Part Two offers approaches to a variety of textual materials. The Introduction claims that this section "offers a set of readings on [sic] a number of non-canonical writings, or writings that have not straightforwardly gained canonical support or a public audience" (8). Given Chapter Four’s focus on the fiction and criticism of canonical figures Frank Davey and George Bowering, it might be more accurate to describe this section as negotiating some of the tense relations between political engagement and the conventions of modernism, postmodernism, and genre. Chapter Three, for example, "After Modernism: Alternative Voices in the Writings of Dionne Brand, Claire Harris, and M. Nourbese Philip," examines poetry, fiction and criticism by these three Trinidadian-Canadian writers "as starting with modernism’s potential for generating ‘other’ communities and alternative histories, and as responding with a variety of literary strategies to the recognition of the problems implicit in modernism’s universalism and claims to fixity and essential identity. In doing so each writer attempts a different stance than that called for by modernism" (56). The writing of these women translates distinctive verbal traditions across race, culture and education, effectively addressing questions of access, and precipitating new ways of writing and reading. Or, to return to the geographical metaphor, each writer offers common ground from which to negotiate difference: "[t]hat common ground," writes Hunter, "can be radically displaced by my own understanding of race, yet where the grounds that bring women together can be articulated, it can provide a place for talking about precisely those difficulties with race that separate us" (58). Another way of bridging cultural difference that Hunter does not pursue might be by integrating relevant Carribean-Canadian cultural history, and this would be especially appropriate given both the common national origins of the three writers, and in light of the fact that this chapter also develops a theme taken up at more length later in Outsider Notes: the relationships between personal and public memory, between embodied subjectivity and communal identity. Hunter states, for example,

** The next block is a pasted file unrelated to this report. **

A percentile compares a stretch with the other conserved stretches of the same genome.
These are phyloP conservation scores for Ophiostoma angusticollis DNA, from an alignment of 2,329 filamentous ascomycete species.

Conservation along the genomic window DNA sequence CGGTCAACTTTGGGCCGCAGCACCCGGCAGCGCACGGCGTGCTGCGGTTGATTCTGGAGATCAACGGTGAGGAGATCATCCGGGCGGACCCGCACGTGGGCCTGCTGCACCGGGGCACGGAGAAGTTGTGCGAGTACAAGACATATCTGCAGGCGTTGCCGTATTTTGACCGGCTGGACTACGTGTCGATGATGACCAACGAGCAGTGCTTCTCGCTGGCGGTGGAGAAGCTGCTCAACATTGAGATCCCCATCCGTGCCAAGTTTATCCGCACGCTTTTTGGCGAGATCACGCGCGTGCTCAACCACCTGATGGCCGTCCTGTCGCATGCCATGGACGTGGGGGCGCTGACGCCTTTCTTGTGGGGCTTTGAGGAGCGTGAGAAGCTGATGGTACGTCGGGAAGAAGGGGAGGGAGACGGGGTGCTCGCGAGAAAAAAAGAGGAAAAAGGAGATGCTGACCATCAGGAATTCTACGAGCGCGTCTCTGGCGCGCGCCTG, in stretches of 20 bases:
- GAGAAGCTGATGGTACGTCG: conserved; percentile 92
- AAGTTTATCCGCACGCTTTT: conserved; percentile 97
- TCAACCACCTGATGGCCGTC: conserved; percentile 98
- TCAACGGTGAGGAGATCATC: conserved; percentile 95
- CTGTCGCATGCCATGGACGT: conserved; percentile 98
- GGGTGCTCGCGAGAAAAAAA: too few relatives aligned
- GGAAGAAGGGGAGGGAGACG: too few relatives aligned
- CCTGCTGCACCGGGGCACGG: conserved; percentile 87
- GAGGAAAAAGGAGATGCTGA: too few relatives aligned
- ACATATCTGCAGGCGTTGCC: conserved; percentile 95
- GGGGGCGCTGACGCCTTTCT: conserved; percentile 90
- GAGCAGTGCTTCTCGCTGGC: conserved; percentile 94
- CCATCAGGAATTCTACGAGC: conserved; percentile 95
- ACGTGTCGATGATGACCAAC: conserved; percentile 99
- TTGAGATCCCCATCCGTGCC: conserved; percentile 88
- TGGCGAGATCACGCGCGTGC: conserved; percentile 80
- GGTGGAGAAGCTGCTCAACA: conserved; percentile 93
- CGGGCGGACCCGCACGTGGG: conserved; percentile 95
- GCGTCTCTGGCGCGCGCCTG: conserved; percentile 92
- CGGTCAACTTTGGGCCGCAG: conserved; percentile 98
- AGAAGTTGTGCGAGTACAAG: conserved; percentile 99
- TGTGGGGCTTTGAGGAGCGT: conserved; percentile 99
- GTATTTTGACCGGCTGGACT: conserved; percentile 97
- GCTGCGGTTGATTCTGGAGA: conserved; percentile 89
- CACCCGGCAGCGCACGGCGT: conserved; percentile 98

As Noubese [sic] Philip discusses in She